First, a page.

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Full-Text Articles in Law

The Reemergence Of Restitution: Theory And Practice In The Restatement (Third) Of Restitution, Chaim Saiman Oct 2006

The Reemergence Of Restitution: Theory And Practice In The Restatement (Third) Of Restitution, Chaim Saiman

Working Paper Series

The ALI’s Restatement (Third) of Restitution provides one of the most interesting expressions of contemporary legal conceptualism. This paper explores the theory and practice of post-realist conceptualism through a review and critique of the Restatement. At the theoretical level, the paper develops a typology of different forms of conceptualism, and shows that the Restatement has more in common with the high formalism of the nineteenth century than with contemporary modes of private law discourse. At the level of substantive doctrine, the paper explains why labels in fact make a difference, and assesses which recoveries are more (and less) likely ...


The Common Law As An Iterative Process: A Preliminary Inquiry, Lawrence A. Cunningham Jun 2006

The Common Law As An Iterative Process: A Preliminary Inquiry, Lawrence A. Cunningham

Boston College Law School Faculty Papers

The common law often is casually referred to as an iterative process without much attention given to the detailed attributes such processes exhibit. This Article explores this characterization, uncovering how common law as an iterative process is one of endless repetition that is simultaneously stable and dynamic, self-similar but evolving, complex yet simple. These attributes constrain the systemic significance of judicial discretion and also confirm the wisdom of traditional approaches to studying and learning law. As an iterative system, common law exhibits what physicists call sensitive dependence on initial conditions. This generates a path dependency from which it may be ...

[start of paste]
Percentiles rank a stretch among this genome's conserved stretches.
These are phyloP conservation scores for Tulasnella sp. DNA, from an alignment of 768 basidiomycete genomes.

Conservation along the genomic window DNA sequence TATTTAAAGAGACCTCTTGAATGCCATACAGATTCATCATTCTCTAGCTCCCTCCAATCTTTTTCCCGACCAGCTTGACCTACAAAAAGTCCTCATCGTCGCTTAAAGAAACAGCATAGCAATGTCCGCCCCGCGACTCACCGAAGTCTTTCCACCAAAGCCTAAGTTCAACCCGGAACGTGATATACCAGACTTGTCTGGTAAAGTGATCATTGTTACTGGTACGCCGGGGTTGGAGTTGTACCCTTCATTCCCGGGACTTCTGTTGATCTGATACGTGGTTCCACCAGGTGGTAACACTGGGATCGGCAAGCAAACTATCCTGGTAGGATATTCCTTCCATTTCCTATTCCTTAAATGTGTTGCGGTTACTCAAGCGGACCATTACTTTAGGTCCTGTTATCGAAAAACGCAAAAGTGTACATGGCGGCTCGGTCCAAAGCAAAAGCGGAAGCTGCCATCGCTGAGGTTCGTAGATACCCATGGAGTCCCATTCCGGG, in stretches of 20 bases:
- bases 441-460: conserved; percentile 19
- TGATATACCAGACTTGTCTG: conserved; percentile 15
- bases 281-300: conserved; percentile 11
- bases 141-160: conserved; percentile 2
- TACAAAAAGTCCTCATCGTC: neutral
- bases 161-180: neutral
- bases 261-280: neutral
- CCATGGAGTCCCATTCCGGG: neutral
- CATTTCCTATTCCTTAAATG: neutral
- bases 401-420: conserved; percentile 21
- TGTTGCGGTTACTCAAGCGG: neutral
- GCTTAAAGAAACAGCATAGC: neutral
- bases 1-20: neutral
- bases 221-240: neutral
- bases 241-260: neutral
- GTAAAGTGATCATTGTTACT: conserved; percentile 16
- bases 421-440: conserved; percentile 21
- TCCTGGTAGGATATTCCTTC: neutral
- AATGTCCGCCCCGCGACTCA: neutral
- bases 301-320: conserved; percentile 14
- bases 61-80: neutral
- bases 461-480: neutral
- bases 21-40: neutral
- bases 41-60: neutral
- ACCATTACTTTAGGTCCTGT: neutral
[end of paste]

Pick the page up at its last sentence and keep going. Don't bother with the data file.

Formalism In American Contract Law: Classical And Contemporary, Mark L. Movsesian Jan 2006

Formalism In American Contract Law: Classical And Contemporary, Mark L. Movsesian

Faculty Publications

It is a universally acknowledged truth that we live in a formalist era—at least when it comes to American contract law. Much more than the jurisprudence of a generation ago, today's cutting-edge work in American contract scholarship values the formalist virtues of bright-line rules, objective interpretation, and party autonomy. Policing bargains for substantive fairness seems more and more an outdated notion. Courts, it is thought, should refrain from interfering with market exchanges. Private arbitration has displaced courts in the context of many traditional contract disputes. Even adhesion contracts find their defenders, much to the chagrin of communitarian scholars ...